Sometimes, with high-dose chemotherapy or radiotherapy, all the eggs, sperm cells and supporting tissues may be destroyed. Direct surgery to reproductive organs may lead to reduced fertility.

Often, it is not known what the full effect of cancer treatment will be on fertility, and the effect may be different for each individual.

What is oncofertility, and how can it help?

Oncofertility is a relatively recently established medical field that provides options for fertility preservation. Addressing quality of life from a biological, psychological and social perspective acknowledges the potential distress that reduced fertility might cause cancer survivors.

Advances in assisted reproductive technology, such as vitrification (fast freezing), means we can preserve eggs, embryos, ovarian tissue, sperm and testicular tissue for future use. This is known as medical fertility preservation.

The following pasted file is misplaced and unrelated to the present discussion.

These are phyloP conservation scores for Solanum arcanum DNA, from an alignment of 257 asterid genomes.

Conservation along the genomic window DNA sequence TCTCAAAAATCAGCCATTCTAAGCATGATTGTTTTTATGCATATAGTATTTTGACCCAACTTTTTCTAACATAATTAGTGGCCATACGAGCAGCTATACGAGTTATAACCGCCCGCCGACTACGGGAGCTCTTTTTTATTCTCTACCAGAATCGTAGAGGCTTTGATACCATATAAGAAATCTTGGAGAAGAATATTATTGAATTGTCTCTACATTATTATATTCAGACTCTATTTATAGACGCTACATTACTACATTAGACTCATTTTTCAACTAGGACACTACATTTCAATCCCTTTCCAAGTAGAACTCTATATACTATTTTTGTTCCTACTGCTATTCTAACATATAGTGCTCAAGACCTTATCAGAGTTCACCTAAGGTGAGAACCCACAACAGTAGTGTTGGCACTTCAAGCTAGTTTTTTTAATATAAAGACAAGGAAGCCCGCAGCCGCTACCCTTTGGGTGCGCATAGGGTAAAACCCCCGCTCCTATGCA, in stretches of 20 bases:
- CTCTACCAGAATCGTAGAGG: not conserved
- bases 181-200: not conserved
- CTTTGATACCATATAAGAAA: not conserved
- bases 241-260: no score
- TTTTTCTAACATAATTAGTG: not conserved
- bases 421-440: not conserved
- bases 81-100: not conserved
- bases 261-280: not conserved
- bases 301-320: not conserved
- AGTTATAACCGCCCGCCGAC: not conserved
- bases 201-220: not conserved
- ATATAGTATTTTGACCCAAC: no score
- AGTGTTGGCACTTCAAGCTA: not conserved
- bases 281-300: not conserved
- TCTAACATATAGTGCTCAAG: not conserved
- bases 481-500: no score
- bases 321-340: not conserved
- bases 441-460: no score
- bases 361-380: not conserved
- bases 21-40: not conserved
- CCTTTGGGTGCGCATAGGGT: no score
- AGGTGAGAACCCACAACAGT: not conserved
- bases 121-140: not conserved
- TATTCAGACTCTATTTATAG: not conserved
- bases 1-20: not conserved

Fertility preservation may be someone’s best chance for biological children in the future. Oncofertility considers an individual’s future goals for family and parenthood, alongside cancer treatments.

4 new things we know about oncofertility

This year, the Clinical Oncology Society of Australia (COSA) updated its guidelines for fertility preservation for people with cancer.

It is based on advice from Australian experts including medical specialists, scientific researchers, psychologists, health managers and nurses, public consultation and feedback.